“You’ve gained a few since last time,” the nurse said.
“Don’t you be talking about my weight, I saw you wolfing down a chocolate cake the other day,” Dad said and got off the scale. The nurse led us to a cold examination room down the hall and told us the doctor would be in soon.
“Clem, when you was little, you got sick a lot,” Dad said. “Strep throat, scarlet fever, whooping cough, everything. Once you couldn’t stop throwing up, so me and Mom took you to the hospital and they pumped you so full of fluids, you pissed on the nurse.”
“That’s disgusting. Why would you tell me that?” I asked him.
“Because I heard that nurse say something about us being Indians,” he said. “So after you were all out of pee, Mom and me grabbed you and took off laughing.”
Dr. Whiteshirt came in and checked out Dad’s heartbeat. He said it was fine, so Dad asked why the hell he had an appointment in the first place.
“I’ve got to make sure you’re not dead, Mr. Redhawk,” Dr. Whiteshirt said.
“That’s bunk. You can just check the obituaries,” Dad answered. After the appointment, Dad wanted to stop by the gas station for a bite. He browsed the aisles for a few minutes, looking over what he thought was good for him. Then he grabbed three packs of mini powdered doughnuts, a mega sized chocolate bar, and a can of soda.
The annual pow wow was on again in early June. Mom and Dad had their usual food stand, selling fry bread, peach cobbler, and lemonade. Keith didn’t come, but no one really expected him to anyway. The last time he came to the annual pow wow was when me and him were in high school and he spent both days flirting with tourist girls.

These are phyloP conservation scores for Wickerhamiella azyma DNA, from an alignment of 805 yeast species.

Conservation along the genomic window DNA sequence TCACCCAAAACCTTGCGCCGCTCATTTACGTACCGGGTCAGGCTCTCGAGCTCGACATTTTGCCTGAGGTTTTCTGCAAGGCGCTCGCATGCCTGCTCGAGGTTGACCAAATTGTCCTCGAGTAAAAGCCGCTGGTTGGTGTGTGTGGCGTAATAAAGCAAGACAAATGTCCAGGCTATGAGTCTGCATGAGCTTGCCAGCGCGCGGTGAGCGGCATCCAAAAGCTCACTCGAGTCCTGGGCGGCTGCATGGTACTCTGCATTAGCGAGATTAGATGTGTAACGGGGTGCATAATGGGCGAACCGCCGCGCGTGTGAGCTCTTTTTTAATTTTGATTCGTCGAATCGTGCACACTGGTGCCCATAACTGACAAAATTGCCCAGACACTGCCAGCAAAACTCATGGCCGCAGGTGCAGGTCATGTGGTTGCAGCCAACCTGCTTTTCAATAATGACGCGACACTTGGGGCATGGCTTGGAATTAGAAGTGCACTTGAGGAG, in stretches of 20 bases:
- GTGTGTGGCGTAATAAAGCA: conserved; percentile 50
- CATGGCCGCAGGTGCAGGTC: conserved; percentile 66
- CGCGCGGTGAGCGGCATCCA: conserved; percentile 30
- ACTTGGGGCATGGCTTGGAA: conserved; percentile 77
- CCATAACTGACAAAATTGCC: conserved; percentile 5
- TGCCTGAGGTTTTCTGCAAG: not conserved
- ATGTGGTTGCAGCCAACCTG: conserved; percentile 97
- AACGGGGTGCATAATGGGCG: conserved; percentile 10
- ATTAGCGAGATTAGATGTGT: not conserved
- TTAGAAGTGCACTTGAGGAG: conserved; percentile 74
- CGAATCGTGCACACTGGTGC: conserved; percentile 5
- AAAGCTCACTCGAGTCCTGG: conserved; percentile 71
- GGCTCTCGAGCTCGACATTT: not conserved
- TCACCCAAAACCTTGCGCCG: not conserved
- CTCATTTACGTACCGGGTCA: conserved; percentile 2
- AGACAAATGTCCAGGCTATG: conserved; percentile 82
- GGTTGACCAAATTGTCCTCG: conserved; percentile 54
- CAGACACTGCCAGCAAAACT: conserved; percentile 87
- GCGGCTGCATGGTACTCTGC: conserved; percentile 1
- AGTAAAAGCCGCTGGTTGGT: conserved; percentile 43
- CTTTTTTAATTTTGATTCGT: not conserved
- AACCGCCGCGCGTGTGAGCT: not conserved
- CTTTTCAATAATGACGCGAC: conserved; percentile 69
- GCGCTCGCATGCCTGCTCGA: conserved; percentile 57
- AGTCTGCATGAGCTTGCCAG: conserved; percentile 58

“Keith was always a hider,” Dad said to me at the pow wow. “I never liked playing hide and seek when you two were little because I knew it would take forever and a day to find him.”
“Or maybe you suck at finding people,” Mom said, stirring more lemonade. “If you hadn’t crashed into my car, we probably would’ve never met.” As the story goes, Mom was driving home from work and Dad rear-ended her at 60 miles an hour. Mom got out of her car, called Dad the biggest idiot in the world, and threatened to run him over, but then Dad asked her out on a date.
“You’re the one who braked for no reason,” Dad said. “If bad driving was in the Olympics, you’d win a gold medal.”
“There was a baby squirrel crossing the road,” Mom told him. “If it weren’t for that squirrel, we would’ve never gotten married.”
After the pow wow, I watched TV with Dad, but I mostly watched him peel oranges again. He was wheezing a little and when I pointed it out, he told me I was only imagining it. I wished I had been.
“Son,” he said. “If breathing was in the Olympics-”
“Then you’d win a gold medal,” I said, shaking my head a little. I went to the kitchen and Mom was there, looking at the bills. She said she was behind on one of her credit cards again, the one she used to pay for Dad’s walker.